Canadian Government Working On National Zero-Emissions Vehicle Strategy




2017 Nissan LEAF – Zero-Emissions Vehicle

The Canadian government is amidst plans to develop an upgraded zero-emissions strategy by 2018.

The Pan-Canadian Framework on Clean Growth and Climate Change will solicit the combined help of territorial and provincial partners, along with the automotive industry and related stakeholders, to devise a national strategy with specific aims to up the number of zero-emissions vehicles on the nation’s roads by 2018.

BMW i3

BMW i3 – Zero-Emissions Vehicle

A national Advisory Group consisting of members from government, industry, academic institutions, non-government organizations, and consumers is working to come up with the best options to remove barriers related to battery-electric vehicles, plug-in hybrids, and hydrogen fuel cell cars. Five areas will be researched and scrutinized, including:

  • Infrastructure readiness
  • Public awareness
  • Cost and benefits or ownership
  • Vehicle supply
  • Clean growth and clean jobs

The Canadian government believes that overall emissions can be reduced substantially through the push for zero emissions vehicles, since light-duty vehicles accounted for 50 percent of the nation’s transportation-related emissions in 2015. The same vehicles also accounted for 12 percent of Canada’s total greenhouse gas emissions.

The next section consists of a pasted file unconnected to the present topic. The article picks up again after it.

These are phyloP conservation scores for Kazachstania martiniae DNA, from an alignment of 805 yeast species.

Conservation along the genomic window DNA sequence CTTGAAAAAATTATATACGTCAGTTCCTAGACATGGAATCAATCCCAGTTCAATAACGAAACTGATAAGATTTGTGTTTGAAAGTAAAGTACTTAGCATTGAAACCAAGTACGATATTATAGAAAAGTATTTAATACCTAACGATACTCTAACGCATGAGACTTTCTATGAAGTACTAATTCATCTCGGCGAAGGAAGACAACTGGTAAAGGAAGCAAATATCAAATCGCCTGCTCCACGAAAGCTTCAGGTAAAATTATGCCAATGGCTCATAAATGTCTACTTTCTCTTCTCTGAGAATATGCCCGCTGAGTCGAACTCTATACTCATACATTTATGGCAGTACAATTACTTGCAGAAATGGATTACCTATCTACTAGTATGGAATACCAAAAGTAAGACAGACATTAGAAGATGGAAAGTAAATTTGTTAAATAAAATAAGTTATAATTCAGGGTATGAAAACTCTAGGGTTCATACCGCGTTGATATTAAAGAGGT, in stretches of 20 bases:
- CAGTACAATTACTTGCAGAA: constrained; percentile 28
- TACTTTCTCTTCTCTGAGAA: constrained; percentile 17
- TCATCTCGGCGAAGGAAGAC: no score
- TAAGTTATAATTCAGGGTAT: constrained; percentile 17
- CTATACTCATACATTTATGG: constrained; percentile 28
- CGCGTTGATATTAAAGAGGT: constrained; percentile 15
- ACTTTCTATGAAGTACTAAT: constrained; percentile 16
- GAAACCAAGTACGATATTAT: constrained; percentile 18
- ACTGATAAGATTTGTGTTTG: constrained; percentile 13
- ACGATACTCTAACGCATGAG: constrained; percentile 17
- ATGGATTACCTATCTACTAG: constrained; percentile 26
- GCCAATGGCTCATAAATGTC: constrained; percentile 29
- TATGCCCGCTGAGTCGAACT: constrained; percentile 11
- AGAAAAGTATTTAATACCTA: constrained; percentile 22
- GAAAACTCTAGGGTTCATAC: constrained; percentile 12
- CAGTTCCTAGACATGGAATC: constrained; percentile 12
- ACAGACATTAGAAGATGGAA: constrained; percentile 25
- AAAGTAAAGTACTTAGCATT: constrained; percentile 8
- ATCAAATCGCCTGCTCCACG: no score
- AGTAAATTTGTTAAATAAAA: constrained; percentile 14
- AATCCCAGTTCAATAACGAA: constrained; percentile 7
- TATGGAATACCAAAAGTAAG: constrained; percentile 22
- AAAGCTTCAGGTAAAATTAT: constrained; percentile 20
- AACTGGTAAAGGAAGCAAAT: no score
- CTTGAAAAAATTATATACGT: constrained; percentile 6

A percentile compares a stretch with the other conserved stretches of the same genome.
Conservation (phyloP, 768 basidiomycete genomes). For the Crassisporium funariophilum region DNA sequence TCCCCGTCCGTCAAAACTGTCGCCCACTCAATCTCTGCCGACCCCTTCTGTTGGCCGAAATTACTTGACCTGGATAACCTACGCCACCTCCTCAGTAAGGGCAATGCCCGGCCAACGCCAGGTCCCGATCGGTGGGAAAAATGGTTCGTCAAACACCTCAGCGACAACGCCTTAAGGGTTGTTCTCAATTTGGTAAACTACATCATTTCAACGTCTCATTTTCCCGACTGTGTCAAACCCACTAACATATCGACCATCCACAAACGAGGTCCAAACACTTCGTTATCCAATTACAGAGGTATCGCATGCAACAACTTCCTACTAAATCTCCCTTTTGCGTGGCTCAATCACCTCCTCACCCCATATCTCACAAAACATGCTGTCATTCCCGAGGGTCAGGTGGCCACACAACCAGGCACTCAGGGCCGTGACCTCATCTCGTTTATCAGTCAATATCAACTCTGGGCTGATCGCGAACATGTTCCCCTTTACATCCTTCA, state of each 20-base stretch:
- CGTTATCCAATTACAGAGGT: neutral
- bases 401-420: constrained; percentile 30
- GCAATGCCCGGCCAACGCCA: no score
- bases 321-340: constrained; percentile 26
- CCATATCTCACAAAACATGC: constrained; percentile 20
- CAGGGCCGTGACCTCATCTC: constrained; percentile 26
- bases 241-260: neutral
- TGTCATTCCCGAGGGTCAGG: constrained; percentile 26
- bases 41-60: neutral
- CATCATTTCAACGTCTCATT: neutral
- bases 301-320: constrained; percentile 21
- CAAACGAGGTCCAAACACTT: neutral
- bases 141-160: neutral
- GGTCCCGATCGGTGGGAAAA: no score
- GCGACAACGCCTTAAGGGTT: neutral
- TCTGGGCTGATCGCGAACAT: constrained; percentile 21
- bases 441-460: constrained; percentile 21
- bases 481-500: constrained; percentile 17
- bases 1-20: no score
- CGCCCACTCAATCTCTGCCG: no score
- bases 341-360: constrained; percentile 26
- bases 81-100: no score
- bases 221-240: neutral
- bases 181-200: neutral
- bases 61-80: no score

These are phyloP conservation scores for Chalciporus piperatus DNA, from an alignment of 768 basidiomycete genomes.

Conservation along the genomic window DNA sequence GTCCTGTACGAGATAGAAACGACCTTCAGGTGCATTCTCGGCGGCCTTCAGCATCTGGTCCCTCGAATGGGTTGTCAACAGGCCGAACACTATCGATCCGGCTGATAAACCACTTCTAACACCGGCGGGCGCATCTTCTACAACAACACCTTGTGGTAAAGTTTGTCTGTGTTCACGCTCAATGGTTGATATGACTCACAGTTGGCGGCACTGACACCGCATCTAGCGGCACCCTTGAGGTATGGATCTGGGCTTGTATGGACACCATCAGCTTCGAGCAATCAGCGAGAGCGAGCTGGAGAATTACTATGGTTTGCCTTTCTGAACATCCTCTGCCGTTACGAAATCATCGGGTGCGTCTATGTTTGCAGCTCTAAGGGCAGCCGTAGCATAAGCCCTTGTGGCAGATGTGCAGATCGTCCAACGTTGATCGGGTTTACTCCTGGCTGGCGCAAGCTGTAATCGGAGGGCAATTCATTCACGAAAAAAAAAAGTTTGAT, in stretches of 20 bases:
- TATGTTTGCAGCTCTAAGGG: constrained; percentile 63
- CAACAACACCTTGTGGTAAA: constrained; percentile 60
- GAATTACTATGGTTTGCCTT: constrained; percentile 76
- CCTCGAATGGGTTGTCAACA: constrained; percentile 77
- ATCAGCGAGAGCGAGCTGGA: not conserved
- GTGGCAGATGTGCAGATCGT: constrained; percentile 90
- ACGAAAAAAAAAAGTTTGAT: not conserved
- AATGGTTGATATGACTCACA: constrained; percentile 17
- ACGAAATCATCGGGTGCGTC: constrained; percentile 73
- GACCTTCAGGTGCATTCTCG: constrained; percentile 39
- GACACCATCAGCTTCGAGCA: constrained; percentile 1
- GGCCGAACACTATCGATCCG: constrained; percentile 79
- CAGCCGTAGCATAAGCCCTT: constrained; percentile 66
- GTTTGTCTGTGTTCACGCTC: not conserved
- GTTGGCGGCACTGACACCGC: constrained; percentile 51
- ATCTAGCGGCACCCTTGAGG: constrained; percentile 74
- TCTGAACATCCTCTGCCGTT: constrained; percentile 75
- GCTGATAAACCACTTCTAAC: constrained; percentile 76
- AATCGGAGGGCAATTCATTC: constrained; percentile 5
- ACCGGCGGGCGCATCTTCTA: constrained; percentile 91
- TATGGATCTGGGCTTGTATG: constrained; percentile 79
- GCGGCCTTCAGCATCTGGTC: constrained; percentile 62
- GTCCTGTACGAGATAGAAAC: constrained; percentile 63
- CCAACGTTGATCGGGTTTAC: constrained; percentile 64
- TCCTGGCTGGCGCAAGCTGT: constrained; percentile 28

The Government of Canada has already made great strides related to the recent push. About $62.5 million was provided through the 2016 budget to assist with the widespread adoption of ZEVs. Another $120 million has been allocated in the 2017 budget for Natural Resources Canada to use for charging infrastructure development, natural gas and hydrogen refueling  stations, and supporting technology demonstrations.

The new program will further current initiatives such as provincial ZEV programs, Canadian innovation superclusters, and light-duty vehicle regulations. All of these efforts are in place in an attempt to meet Canada’s greenhouse gas emissions reduction target, which is set for 2030.

Source: Green Car Congress

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24 Comments on "Canadian Government Working On National Zero-Emissions Vehicle Strategy"

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I’m still anxiously waiting for a Canadian Federal EV rebate similar to what Americans have enjoyed for several years.

We’ll never get a Provincial rebate in Alberta … we have to protect those precious tar sands jobs (sarcasm).

I’m still aghast at how much oil Canada extracts from tar sands, but unlike Saudi Arabia who charges it’s citizens just 62 cents per gallon of gasoline, Canada digs it’s citizens for more than I pay for a gallon down here in the lower 48!

Well, Canadian owned Petro Company doesn’t exist.
They’re foreign player’s digging their share here.
And Canadian government is for sale.
This is it.

As an Albertan, I’ve been waiting for a Federal EV incentive program to come into play for a long time as well.

Interesting that you call them the “Tar Sands”. Most Albertans despise that term and prefer the “Oil Sands”.

some good legislative efforts coming from up north.

battery related:

Mark my words. You’ll never hear about that again. That article has zero details about energy density.